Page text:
Via Reuters Finance

FILE PHOTO: The U.S. Securities and Exchange Commission logo adorns an office door at the SEC headquarters in Washington, June 24, 2011. REUTERS/Jonathan Ernst/File Photo

WASHINGTON (Reuters) – The U.S. Securities and Exchange Commission (SEC) has settled foreign corruption charges against former Goldman Sachs Group Inc (GS.N) executive Tim Leissner for his involvement in Malaysia’s multibillion-dollar 1MDB corruption scandal, the agency said on Monday.

The SEC has permanently barred Leissner from the securities industry for violating the Foreign Corrupt Practices Act (FCPA) by allegedly receiving more than $43 million in illicit payments for helping to facilitate a bribery scheme involving high-ranking government officials in Malaysia and Abu Dhabi.

As part of the settlement, Leissner consented to the SEC’s order that he violated antibribery, internal accounting controls, and books and records provisions of the federal securities laws.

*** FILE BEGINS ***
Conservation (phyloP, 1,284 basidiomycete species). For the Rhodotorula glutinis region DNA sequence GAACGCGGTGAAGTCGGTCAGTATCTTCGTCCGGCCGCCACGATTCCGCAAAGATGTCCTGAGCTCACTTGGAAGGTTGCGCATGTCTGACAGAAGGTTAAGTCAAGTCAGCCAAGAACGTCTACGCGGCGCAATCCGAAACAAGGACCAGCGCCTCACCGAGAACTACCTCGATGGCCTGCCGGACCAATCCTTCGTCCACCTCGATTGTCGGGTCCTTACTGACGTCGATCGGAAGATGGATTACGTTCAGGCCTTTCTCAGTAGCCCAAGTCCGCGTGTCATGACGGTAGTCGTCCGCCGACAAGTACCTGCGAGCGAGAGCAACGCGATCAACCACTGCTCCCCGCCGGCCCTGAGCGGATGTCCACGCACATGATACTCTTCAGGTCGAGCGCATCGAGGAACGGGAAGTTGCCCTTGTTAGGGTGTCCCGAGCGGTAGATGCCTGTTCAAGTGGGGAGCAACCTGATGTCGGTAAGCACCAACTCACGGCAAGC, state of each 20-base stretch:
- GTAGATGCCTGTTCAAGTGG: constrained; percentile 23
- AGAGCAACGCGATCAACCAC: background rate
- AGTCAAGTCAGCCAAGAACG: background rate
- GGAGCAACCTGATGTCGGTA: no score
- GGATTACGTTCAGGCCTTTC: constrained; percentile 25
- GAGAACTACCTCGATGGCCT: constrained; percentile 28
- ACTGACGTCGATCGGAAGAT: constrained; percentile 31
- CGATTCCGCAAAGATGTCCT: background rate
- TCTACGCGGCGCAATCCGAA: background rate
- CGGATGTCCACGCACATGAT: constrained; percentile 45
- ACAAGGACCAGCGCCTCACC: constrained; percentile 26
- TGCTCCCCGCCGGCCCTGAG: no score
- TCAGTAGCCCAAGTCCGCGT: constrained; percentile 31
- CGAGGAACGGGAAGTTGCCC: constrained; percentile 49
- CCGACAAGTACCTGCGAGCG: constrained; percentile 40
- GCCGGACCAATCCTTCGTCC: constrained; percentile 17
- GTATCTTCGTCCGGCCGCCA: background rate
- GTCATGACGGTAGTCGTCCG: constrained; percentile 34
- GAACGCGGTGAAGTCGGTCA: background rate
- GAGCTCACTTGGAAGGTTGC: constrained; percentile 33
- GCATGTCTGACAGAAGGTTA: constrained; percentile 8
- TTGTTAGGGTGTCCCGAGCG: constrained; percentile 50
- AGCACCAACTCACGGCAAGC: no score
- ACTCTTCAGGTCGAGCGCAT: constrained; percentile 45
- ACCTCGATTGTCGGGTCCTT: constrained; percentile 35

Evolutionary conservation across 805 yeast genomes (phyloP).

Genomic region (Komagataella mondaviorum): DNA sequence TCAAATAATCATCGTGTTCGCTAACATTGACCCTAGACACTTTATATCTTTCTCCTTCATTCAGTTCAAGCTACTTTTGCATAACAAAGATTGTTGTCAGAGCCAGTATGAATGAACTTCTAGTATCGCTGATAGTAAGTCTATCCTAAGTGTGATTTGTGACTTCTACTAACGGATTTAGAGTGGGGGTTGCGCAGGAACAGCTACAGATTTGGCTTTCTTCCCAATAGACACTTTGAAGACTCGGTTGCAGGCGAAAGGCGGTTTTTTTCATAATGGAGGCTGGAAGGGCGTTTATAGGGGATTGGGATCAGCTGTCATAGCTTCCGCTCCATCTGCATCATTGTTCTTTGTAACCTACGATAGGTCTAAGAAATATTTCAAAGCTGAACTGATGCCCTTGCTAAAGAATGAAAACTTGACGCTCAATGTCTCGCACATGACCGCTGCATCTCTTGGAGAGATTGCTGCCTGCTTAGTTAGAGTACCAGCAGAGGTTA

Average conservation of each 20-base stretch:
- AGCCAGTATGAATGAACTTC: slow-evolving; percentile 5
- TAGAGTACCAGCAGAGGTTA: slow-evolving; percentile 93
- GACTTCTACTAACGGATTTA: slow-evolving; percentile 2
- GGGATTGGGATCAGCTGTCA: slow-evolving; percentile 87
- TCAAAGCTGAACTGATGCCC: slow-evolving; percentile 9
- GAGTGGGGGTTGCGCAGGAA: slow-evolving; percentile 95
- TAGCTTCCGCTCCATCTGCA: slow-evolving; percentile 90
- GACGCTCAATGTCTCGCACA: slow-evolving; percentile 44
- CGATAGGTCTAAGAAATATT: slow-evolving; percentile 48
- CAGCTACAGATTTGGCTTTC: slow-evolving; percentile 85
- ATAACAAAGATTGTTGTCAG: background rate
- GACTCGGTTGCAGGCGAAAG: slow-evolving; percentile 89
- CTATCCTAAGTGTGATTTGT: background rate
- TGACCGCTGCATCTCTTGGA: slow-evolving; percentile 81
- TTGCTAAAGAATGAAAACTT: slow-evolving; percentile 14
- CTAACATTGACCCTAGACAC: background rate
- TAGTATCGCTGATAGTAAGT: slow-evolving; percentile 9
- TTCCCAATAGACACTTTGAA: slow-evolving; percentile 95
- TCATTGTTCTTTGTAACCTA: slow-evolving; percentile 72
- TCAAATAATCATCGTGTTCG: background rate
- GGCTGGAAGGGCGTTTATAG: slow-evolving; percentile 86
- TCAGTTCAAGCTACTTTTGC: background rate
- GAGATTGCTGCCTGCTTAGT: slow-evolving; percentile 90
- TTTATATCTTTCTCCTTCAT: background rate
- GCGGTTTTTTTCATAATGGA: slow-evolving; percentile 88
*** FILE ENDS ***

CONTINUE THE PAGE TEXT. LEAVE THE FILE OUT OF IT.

The settlement also requires Leissner to give up ill-gotten gains of $43.7 million.

That amount will be offset by money paid as part of an action by the U.S. Department of Justice, which in November 2018 filed criminal charges against Leissner and fellow former Goldman banker Roger Ng. Leissner pleaded guilty to those charges. Ng pleaded not guilty, and his case is pending in federal court in Brooklyn.

Goldman has been investigated by regulators in at least 14 countries, including the United States, Malaysia and Singapore, over its involvement in the scandal. According to the Justice Department, the bank earned $600 million in fees for its work with 1MDB. Leissner, Ng and others received large bonuses in connection with that revenue.

READ ALSO  Exclusive: Eastman Kodak top executive got Trump deal windfall on an 'understanding'

The bank has consistently tried to distance itself from the scandal, saying Leissner and Ng worked to conceal their criminal activities from the bank’s management.

Both bankers have already been sanctioned by U.S. Federal Reserve for their roles in the scandal.

Reporting by Chris Prentice in Washington and Elizabeth Dilts Marshall in New York; Editing by Michelle Price and Matthew Lewis